Dead men may tell no tales but dead horses are still ripe for flogging it seems as Disney cranks out yet another sequel to the surprise 2003 smash hit based on a veteran theme park attraction.
When a down-on-his-luck Jack Sparrow (Johnny Depp) trades his precious magical compass for a bottle of rum, he unknowingly releases the ruthless and vengeful Captain Salazer (Javier Bardem) and his ghost ship who set about wiping pirates from the seas. His livelihood threatened, Captain Barbossa determines to find Jack and hand him over to Salazar but in the meantime, Jack has found himself entangled on a different mission: to help Will Turner’s son Henry (Brenton Thwaites) recover the trident of Poseidon and rescue his father from the curse of the Flying Dutchman.
As is usual for this franchise, there’s a lot going on and plot points and set pieces are hurled at the screen thick and fast in the hope you won’t notice just how jury-rigged everything actually is. The surprising thing here is that its actually quite fun again, proving that the successful formula isn’t solely based on Depp’s iconic pirate but on a dashing, clean-cut hero and a feisty leading lady in the mix as well, both sorely missing from the doldrum-dwelling fourth instalment. Brenton Thwaites and Kaya Scodelario make for effective and likeable proxies for the original’s Orlando Bloom and Kiera Knightly, with “Salazer’s Revenge” providing some much-needed closure to Turners’ tale after leaving one of them high and dry and the other down and deep at the end of…er…“At World’s End”.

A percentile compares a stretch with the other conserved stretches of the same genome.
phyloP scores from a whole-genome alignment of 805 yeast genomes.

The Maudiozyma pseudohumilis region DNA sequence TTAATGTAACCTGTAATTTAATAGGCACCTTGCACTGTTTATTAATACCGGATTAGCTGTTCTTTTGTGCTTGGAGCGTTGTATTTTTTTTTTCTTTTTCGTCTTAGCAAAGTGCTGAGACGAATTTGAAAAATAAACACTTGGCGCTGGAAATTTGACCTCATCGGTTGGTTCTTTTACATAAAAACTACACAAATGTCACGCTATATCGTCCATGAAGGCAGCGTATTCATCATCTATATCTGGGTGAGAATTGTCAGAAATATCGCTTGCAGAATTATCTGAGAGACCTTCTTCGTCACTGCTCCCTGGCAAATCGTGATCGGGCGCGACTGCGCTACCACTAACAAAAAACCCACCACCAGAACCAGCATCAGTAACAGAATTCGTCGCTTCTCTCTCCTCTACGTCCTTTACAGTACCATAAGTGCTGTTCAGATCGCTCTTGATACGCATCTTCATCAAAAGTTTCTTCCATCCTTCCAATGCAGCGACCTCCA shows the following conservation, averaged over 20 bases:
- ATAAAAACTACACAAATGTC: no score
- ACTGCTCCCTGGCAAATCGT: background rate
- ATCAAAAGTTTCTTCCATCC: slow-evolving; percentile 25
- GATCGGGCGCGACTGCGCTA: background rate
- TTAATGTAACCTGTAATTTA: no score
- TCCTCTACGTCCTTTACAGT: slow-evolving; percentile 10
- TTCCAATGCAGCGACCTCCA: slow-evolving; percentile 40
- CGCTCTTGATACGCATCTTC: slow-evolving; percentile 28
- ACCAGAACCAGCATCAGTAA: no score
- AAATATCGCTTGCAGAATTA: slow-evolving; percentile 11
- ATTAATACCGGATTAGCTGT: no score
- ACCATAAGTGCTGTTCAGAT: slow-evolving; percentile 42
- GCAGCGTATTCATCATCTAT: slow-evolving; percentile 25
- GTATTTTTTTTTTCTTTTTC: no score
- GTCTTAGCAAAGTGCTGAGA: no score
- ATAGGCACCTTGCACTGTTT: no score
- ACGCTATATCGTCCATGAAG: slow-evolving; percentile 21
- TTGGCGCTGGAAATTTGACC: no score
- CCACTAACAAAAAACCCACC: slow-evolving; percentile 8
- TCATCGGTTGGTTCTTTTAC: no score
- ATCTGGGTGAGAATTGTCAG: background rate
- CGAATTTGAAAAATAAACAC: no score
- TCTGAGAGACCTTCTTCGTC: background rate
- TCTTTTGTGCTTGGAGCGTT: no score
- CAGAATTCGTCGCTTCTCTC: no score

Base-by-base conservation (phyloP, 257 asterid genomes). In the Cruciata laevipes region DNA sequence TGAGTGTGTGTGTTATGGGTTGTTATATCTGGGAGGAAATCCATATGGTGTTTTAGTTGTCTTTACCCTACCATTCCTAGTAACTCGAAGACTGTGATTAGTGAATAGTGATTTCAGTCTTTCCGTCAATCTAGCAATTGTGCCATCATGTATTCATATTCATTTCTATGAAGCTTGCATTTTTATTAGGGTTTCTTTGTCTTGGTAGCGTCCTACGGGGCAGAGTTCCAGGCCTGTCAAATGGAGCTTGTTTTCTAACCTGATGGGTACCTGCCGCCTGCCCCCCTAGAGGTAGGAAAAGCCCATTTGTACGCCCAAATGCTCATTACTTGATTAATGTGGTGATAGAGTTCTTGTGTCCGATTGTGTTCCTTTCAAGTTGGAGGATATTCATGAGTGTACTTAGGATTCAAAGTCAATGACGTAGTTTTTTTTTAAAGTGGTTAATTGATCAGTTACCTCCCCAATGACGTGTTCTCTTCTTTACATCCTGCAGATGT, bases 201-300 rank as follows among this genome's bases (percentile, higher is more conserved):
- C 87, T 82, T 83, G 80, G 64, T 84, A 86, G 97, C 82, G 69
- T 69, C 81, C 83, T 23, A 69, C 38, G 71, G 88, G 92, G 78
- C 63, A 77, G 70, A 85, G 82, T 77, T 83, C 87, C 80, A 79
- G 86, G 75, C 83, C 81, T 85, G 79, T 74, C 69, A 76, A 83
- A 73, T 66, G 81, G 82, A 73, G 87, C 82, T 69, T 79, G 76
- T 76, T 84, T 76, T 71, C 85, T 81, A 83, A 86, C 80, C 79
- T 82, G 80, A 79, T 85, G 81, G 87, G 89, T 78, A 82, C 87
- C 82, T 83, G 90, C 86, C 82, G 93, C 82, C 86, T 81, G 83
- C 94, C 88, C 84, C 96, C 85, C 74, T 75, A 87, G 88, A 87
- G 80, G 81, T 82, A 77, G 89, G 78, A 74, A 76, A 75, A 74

It’s become very fashionable to dump on Depp and Lord knows he’s not been shy in giving the general public reasons to dislike him recently but his Captain Jack Sparrow is still one of cinema’s great characters and while the routine might be getting a little stale, it’s still got enough in the tank to power this likeably adequate summer swashbuckler. He may be closer to caricature actor than character actor these days but there’s few in Hollywood who can hold a candle to him in the elaborate make-up and costumed leading character department, even if he’s phoning it in or getting his lines fed to him by a stage hand (allegedly).
As decent as Depp is, he is of course upstaged by the great Geoffrey Rush who shines like never before as Captain Barbossa. With a wit as ruddy as his complexion, Barbossa has plenty to do this time out and even gets something approaching a real character arc in amongst all his double and triple crossing. He’s matched by Javier Bardem’s Captain Salazar, a fantastically realised villain, easily as good as Bill Nighy’s betentacled Davy Jones. Salazar and his crew are part of the movie’s real strength which is in the effects. The practical and digital effects work is superb, providing a gloriously realised backdrop for the shanties and shenanigans. Depp even gets to be the latest recipient of Disney’s ever more ubiquitous deagifyingTM as we see a flashback to a pre-captaincy Jack’s youthful exploits.
Less bloated than its predecessors, it’s still probably about twenty minutes too long and there are numerous sequences which could be trimmed without harming the finished product. Paul McCartney’s unnecessary appearance plucks the pointless cameo crown from Beckham’s “King Arthur” head before the gold lacquer is even dry.
The ending is finely balanced leaving it as either a fun wrap up of the entire saga with enough room for a sequel if the post credit scene is anything to go by. I started off this review by suggesting that Disney had wrung this franchise dry, which was how I felt after “On Stranger Tides” but “Salazar’s Revenge” pleasantly surprised me. It may be creaking in the wind a little more than it used to but this swashbuckling piratical adventure still has its sea legs and if they make another one, I’ll be happy to sign on again for another voyage.